Data raises hopes stimulus package will stabilise economy
Fixed-asset investment growth on the mainland last month beat expectations, thanks to a pick-up in Beijing's spending, raising hopes that its stimulus plans would stabilise the economy next year.
Urban fixed-asset investment was up 26.8 per cent year on year at 12.76 trillion yuan (HK$14.45 trillion) in the first 11 months of this year, the National Bureau of Statistics said yesterday.
The growth rate was 0.4 percentage point slower than the pace over the first 10 months of the year but better than in the comparable period in the previous two years and slightly above market expectations.
The good news on the investment front contrasted with poor data on several other fronts this week, which pointed to an accelerated decline in the world's fourth-largest economy.
Data for last month released this week showed a fall in exports for the first time in seven years, a decline in fiscal revenues, record-low growth in factory output and a decline in wholesale and consumer inflation rates that raised the spectre of possible deflation. But the year-to-date rise in urban fixed-asset investment compared with growth rates of 25.8 per cent for all of last year and 24.5 per cent in 2006.
Investments in fixed assets have been the main driver of the mainland's double-digit growth in recent years, accounting for about 40 per cent of gross domestic product growth.
'Following the stream of bad news from other data items in the past week, urban fixed-asset investment data offers some comfort that government-driven investment will serve to support growth,' said US investment bank Morgan Stanley.
Completed investment by state-owned enterprises hit 5.34 trillion yuan, up 21.6 per cent year on year, the said in a statement posted on its website.Investments by the central government, which account for about 10 per cent of urban investment, rose 31.8 per cent in January-November from a year earlier, accelerating from the 28.7 per cent growth in January-October.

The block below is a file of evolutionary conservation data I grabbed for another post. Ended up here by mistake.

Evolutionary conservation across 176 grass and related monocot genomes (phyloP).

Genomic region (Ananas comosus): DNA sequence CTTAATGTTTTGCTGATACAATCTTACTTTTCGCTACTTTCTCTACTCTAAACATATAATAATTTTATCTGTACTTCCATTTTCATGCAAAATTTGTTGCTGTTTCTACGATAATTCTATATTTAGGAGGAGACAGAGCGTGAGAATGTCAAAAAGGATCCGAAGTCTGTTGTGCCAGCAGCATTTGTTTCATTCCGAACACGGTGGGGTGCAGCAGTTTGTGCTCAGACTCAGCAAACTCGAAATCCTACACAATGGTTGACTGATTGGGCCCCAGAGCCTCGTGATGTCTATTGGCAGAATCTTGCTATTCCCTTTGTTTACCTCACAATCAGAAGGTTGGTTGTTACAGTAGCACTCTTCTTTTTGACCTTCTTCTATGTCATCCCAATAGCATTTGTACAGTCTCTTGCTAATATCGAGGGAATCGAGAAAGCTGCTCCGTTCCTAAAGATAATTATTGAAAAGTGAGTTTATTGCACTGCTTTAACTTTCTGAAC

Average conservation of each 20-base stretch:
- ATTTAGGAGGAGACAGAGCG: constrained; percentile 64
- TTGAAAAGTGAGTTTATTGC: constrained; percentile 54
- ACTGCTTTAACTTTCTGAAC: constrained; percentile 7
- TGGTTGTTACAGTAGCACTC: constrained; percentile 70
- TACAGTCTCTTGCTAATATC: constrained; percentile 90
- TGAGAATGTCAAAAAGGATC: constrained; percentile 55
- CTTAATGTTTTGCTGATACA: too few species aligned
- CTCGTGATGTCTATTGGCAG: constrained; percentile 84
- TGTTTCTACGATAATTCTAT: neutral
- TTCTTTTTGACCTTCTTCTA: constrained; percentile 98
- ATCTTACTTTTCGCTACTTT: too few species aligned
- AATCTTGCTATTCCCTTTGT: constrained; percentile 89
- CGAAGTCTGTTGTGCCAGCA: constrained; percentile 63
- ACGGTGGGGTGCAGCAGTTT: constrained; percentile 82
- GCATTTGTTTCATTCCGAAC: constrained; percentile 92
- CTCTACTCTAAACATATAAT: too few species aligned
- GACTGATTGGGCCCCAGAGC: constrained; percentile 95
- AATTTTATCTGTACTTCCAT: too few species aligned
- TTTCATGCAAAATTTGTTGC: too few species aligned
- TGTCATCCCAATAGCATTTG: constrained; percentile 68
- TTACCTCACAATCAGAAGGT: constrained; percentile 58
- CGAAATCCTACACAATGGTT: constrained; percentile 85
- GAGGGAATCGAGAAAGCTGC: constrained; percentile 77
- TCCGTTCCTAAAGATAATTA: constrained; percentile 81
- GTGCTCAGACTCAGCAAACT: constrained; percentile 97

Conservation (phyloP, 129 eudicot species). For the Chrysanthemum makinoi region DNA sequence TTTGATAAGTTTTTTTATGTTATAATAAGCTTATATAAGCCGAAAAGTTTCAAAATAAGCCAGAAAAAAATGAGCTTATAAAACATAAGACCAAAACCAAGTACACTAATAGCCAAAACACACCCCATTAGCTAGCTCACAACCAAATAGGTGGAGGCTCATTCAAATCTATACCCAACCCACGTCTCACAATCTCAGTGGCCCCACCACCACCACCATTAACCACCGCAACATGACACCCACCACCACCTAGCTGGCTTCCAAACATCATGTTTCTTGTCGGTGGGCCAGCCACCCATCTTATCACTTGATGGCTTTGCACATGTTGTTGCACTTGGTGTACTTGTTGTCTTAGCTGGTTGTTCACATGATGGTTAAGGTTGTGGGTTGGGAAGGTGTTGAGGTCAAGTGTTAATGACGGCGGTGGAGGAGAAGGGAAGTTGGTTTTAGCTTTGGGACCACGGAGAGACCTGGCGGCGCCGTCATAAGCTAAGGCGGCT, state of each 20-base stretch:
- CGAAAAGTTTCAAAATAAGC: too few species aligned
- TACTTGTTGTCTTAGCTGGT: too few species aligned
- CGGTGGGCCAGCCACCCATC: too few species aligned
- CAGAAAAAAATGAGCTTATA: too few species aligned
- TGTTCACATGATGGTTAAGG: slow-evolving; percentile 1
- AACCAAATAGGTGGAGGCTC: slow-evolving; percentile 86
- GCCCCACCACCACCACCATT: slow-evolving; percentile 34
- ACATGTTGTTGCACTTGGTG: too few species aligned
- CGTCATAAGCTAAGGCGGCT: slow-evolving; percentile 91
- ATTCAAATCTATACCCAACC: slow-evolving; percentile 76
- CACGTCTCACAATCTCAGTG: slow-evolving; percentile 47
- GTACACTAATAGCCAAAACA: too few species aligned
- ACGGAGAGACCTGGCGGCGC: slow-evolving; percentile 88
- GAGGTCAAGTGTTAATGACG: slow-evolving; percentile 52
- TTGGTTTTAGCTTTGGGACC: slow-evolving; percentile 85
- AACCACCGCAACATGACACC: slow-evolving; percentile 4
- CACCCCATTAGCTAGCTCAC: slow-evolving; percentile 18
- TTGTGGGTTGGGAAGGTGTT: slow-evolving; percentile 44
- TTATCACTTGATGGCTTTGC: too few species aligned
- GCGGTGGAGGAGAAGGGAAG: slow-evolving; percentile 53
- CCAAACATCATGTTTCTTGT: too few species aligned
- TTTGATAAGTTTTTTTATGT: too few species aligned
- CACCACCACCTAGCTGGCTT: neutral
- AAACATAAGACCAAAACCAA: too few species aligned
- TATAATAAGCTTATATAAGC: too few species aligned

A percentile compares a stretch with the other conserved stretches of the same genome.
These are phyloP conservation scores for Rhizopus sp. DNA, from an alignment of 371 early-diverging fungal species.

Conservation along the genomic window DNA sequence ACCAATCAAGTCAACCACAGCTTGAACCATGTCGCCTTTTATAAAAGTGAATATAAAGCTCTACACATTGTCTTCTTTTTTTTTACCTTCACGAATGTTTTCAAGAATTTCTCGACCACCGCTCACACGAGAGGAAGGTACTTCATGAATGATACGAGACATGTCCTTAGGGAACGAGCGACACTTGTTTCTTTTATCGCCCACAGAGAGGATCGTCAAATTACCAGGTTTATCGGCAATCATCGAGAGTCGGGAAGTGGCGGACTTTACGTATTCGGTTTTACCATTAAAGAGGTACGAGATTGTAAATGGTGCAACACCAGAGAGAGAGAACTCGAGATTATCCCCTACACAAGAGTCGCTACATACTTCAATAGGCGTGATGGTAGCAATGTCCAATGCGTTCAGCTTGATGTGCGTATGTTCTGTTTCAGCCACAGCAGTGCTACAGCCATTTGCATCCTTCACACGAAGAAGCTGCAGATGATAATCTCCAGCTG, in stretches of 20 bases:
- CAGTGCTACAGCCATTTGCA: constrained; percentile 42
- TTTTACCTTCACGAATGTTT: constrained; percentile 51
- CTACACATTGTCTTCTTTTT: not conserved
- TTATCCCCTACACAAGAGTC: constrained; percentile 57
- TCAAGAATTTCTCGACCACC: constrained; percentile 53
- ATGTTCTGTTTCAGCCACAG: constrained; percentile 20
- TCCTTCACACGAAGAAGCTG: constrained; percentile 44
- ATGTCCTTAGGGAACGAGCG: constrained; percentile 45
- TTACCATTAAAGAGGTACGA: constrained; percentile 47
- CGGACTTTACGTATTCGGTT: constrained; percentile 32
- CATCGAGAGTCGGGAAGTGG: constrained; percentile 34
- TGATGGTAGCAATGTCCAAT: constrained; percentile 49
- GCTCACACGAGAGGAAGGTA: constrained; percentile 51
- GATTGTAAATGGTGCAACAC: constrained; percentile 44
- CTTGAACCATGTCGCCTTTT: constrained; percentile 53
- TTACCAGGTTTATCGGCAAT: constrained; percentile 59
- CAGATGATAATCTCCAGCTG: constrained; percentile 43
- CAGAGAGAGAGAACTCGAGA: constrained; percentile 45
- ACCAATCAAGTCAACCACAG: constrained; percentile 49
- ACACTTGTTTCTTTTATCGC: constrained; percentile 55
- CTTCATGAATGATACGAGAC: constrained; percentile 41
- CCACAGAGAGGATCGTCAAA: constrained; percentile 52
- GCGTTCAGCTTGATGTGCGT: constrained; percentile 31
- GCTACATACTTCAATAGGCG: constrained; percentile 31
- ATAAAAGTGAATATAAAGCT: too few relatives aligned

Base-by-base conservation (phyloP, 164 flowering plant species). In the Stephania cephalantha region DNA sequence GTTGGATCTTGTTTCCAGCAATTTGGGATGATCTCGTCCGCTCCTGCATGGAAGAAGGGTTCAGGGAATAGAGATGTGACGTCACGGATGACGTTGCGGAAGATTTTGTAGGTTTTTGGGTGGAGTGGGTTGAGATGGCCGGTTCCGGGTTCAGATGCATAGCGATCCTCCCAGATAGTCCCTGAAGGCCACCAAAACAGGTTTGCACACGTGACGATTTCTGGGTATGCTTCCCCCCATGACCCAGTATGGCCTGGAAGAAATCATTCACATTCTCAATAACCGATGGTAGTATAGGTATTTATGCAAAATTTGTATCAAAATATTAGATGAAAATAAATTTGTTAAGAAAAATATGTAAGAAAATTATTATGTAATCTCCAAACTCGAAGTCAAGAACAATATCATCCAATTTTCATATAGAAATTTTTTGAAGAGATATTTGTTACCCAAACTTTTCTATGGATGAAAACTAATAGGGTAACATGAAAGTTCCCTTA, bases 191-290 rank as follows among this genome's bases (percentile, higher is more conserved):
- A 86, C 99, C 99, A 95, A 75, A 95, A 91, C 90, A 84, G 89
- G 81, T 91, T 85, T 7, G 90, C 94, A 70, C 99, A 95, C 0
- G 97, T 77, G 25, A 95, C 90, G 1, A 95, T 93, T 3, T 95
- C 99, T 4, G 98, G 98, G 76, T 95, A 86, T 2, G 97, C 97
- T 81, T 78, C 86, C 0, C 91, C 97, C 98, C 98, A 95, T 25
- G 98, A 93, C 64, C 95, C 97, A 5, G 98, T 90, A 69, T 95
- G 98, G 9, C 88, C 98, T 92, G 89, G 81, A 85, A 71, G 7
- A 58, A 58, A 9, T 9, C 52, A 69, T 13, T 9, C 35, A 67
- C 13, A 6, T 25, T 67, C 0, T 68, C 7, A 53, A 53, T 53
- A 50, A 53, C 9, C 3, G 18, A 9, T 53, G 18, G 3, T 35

Qu Hongbin, the chief China economist with HSBC Holdings, said in a note the growth last month slowed modestly to 23.8 per cent yearonyear from 24.4 per cent in October in nominal terms.
'However, deflated by , the real growth of November edged up to 21.8 per cent year on year from 17.8 per cent in October, thanks to the government-sponsored investment partly offsetting the slowing private investment,' Mr Qu said.
The government last month announced a trillion yuan stimulus package, most of which will be spent on infrastructure projects such as railways and roads to boost growth amid the global downturn.
Sherman Chan, a regional economist with Moody's Economy.com, said the small slowdown in fixed-asset investments was in line with expectations, but that an overall slowdown 'seems inevitable' in the six months ahead.
The main source of support for investment growth, Ms Chan noted, was infrastructure development, funded by both central and local governments. But as construction projects were unlikely to start until after the first quarter next year and would not reach full speed until 2010, a short-term slowdown in investment was likely.
Investment in real estate development totaled 2.65 trillion yuan, up 22.7 per cent, the data showed. The growth rate was 1.9 percentage points lower than in the first 10 months.